ISSN (Print) - 0012-9976 | ISSN (Online) - 2349-8846

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Feeding the Nuclear Fire

There are two fundamental questions at the core of the Indo-US nuclear agreement. The first is whether India needs nuclear energy for its development. A good case can be made that it does not. The second is whether the country needs nuclear weapons if it wants to live in peace with the world. Many believe, with good reason, that it does not. The answer to both questions that is offered by the deal is a future in which a nuclear-powered and nuclear-armed India swaggers along in the shadow of the US. The choice could not be more stark.

Economics of Nuclear Power from Heavy Water Reactors

Using a discounted cash flow methodology, this paper performs a detailed analysis of the current costs of electricity from two of the Department of Atomic Energy's heavy water reactors. It compares these costs to that from a recently constructed coal-based thermal power plant. The cost so computed is a sensitive function of the discount rate (a measure of the value of capital) used and the results show that for realistic values of the discount rate, electricity from coal-based thermal power stations is cheaper than nuclear energy.

Scientists, Nuclear Weapons, and the Peace Movement

The greatest challenge any scientist interested in advancing nuclear disarmament in south Asia is to sensitise the public at large to nuclear perils. Technically trained people are especially crucial in spreading such awareness because within the existing structures of society, professional credentials largely determine how a person's opinion is perceived and received. Flashing professional credentials is a double-edged sword. The establishment can and does field large numbers of scientists to support their policies. Their prominence is why many people believe in profoundly wrong ideas about nuclear issues at times. Some examples of such mistaken ideas are nuclear weapons preserve peace and nuclear reactors generate cheap electricity. Many of these claims have been disproved by other scientists. But because scientists from powerful institutions like the DAE have much greater access to the media and are sometimes the only scientists that most people ever hear about, anti-establishment scientists face an uphill battle. One way to fight this unequal battle is for scientists to not limit themselves to nuclear weapons issues but also challenge the power of the establishment that manufactures and peddles these weapons in a variety of ways, including on ethical, moral, economic, environmental, and public health grounds.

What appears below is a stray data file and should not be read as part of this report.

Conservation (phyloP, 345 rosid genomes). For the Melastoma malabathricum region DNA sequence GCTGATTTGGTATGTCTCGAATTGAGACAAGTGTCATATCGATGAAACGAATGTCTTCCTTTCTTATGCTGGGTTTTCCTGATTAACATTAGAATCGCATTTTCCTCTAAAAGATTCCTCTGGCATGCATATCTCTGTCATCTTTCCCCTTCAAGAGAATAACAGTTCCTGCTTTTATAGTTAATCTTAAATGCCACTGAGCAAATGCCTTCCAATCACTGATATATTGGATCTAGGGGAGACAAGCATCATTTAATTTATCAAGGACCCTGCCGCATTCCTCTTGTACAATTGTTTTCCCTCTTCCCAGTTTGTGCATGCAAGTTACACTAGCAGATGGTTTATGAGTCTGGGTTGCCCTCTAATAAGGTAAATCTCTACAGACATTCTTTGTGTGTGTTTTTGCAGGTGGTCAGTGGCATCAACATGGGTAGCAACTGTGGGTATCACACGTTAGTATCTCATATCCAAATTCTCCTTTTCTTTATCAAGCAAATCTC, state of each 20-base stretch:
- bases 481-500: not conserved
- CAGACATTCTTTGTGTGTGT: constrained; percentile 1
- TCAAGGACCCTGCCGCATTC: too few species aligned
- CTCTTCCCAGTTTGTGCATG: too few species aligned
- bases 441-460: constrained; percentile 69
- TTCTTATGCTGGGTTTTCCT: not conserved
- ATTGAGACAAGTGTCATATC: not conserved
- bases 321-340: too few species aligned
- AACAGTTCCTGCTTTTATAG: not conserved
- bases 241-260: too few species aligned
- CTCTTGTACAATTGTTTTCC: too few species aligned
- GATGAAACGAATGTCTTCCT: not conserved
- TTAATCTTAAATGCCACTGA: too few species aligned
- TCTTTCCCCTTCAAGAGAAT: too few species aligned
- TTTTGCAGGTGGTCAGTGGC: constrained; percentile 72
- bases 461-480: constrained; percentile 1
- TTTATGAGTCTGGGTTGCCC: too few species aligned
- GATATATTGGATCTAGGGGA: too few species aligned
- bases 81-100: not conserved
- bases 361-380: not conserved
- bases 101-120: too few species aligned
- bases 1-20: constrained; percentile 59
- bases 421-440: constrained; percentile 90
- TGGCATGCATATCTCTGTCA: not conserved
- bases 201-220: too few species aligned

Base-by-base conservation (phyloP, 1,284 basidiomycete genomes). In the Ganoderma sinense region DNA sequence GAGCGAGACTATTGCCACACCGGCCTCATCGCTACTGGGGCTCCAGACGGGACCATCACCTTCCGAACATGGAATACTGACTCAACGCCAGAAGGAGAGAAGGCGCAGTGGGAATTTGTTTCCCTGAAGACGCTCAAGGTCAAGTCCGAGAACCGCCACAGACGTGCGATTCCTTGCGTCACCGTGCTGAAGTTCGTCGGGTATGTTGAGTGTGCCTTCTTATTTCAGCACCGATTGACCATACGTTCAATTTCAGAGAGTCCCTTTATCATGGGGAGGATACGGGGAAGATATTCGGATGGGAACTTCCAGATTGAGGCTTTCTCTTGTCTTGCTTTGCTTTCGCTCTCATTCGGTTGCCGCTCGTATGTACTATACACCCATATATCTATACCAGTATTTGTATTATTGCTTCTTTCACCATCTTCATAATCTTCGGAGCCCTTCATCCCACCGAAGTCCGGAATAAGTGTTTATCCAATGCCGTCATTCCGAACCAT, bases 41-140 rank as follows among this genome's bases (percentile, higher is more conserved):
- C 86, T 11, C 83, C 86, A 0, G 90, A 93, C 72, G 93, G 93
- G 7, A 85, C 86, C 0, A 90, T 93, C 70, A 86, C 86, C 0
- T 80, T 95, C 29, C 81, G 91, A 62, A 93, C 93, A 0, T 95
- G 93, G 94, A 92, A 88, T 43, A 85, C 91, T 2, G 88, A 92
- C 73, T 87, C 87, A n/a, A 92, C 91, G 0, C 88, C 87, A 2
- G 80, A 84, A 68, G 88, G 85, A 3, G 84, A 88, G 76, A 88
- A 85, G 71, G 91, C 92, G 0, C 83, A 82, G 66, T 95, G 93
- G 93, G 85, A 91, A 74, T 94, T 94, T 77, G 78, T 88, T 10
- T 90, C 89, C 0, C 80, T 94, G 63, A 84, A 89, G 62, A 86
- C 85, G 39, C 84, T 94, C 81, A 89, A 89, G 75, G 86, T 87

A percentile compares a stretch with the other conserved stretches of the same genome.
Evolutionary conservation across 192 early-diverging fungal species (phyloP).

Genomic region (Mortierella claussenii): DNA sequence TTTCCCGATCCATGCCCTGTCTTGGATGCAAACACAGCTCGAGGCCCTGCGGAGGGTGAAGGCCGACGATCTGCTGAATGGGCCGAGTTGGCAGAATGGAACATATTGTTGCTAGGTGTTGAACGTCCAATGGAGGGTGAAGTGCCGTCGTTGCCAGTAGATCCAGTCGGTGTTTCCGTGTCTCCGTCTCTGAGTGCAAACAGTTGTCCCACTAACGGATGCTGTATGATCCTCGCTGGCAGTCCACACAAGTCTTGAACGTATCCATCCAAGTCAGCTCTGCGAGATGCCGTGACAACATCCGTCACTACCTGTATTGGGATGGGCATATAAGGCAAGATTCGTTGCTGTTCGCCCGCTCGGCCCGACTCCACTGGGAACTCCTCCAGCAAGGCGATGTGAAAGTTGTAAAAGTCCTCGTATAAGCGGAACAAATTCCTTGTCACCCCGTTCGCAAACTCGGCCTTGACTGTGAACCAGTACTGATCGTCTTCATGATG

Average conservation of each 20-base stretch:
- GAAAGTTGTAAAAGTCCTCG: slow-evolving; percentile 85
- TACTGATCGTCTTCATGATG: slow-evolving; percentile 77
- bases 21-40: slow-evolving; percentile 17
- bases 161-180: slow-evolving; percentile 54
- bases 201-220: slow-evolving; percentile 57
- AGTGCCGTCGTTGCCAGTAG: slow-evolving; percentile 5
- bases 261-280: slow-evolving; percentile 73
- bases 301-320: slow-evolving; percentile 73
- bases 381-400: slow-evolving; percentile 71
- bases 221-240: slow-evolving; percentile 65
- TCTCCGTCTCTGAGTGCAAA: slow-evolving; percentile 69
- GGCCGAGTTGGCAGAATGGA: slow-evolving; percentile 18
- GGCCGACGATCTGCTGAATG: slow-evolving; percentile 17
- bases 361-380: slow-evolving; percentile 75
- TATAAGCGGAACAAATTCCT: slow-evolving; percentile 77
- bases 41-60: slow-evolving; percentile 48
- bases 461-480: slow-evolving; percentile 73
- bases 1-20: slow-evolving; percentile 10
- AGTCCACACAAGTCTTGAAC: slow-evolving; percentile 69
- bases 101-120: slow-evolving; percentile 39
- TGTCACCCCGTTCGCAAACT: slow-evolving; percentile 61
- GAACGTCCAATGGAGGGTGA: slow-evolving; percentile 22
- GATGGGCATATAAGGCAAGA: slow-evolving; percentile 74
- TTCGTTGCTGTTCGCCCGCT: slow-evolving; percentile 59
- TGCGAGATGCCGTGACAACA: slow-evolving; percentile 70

Making Weapons, Talking Peace

Advice on nuclear issues in both Indian and Pakistan is dominated by the nuclear weapons complex, the military and the foreign ministries - institutions that have a vested interest in maintaining their power, influence and funding. To find a way forward both governments would do well to seek out other perspectives, find people outside government to develop new ideas, and encourage public debate.

Nuclear Early Warning in South Asia